Key Stock Terminology that You Need to Know

Looking to gain exposure to the world of stocks and shares, but somewhat confused by the never-ending jargon? While you don’t need to be an expert to invest in shares, it is important for you to have a firm understanding of key terms that you are likely to come across.

In this guide, we help clear the mist by discussing key stock terminology in plain English. This covers everything from market orders, the spread, dividends, capital gains, and more.

Step 1: Getting Started

Rather than just publishing a long list of stock terms in alphabetical order – we think it is much more effective to break you in gently. As such, let’s start with the absolute basics.

What are Stocks and Shares?

In its most basic form, when a company is listed on a public exchange like the London Stock Exchange or New York Stock Exchange, it will issue a number of shares.

These shares are made available to the public, subsequently allowing everyday consumers to invest in the said firm. For each share that you hold, you will own a percentage of the company – proportionate to the amount you invest.

For example:

  • Company ABC decides to issue 100,000 shares at £100 each
  • This means that there are 100,000 shares in circulation
  • You decide to buy 10 shares – taking your total investment to £1,000
  • This means that you own 0.01% of the company

If you’re wondering what the difference is between stocks and shares, you might know that the two terms are used interchangeably. With that said, while stocks refer to the wider investment (i.e. “You own stocks in Apple”), shares refer to the number of individual holdings you have (“i.e. “You own 7 shares in Apple”).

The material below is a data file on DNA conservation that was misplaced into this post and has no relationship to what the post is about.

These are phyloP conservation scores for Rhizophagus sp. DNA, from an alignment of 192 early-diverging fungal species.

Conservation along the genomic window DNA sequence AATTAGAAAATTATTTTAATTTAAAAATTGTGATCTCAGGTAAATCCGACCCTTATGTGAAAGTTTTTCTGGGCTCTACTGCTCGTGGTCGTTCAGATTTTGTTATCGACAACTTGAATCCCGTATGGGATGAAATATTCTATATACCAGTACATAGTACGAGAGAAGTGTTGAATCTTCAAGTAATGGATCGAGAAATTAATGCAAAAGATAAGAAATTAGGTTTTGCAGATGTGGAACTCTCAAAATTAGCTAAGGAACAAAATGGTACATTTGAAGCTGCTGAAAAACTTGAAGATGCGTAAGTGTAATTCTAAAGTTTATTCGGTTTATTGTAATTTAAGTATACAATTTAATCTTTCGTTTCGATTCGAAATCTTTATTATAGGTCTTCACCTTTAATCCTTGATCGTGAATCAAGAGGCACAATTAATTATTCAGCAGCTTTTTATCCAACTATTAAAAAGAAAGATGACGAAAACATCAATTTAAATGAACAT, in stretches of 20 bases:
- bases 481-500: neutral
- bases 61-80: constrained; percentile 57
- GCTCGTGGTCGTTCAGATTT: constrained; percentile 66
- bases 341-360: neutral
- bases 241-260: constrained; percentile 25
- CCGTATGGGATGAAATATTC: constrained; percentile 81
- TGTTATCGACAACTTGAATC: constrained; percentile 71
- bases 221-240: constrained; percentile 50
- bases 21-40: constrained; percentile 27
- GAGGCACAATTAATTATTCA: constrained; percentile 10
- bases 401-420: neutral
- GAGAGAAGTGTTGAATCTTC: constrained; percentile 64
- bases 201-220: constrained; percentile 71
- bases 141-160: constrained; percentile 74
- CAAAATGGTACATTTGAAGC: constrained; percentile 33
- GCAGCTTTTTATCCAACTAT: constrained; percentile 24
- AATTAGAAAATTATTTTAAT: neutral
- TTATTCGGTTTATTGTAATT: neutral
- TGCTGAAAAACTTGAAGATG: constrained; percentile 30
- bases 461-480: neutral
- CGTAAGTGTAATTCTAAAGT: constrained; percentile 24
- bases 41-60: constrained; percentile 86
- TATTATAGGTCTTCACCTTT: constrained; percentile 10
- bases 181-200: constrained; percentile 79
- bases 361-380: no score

IPO

In the above example, we noted that company ABC issued 100,000 shares at £100 each. This is known as an IPO – which stands for initial public offering. Once the IPO concludes, the firm will be listed on a stock exchange.

Market Capitalization

Additionally, it is also worth noting how the market capitalization (or ‘market cap’) of a company works. This is essentially the current market value of the company – and it takes into account:

  • The total number of shares in circulation
  • The current price of the shares

In the above example, we said that company ABC issues 100,000 shares at £100 each. This gives the company an initial market capitalization of £10 million. If its share price increased to £120, its market capitalization would now be worth £12 million.

Types of Shares

When companies issue stock, they can do so through a number of different share types. It is important for you to have an understanding of how each type differs, as it can determine what rights and conditions you as a shareholder have.

Ordinary shares

When you invest in shares through an online stock broker – it is all-but-certain that you will be buying ordinary shares. Put simply, you will be entitled to dividends as and when they are paid – at an amount proportionate to the number of ordinary shares you hold.

You will also have the remit to vote in shareholder AGMs (Annual General Meetings). If the company ran into financial problems and filed for bankruptcy, you would sit behind ‘preference’ shareholders when the remaining assets get distributed.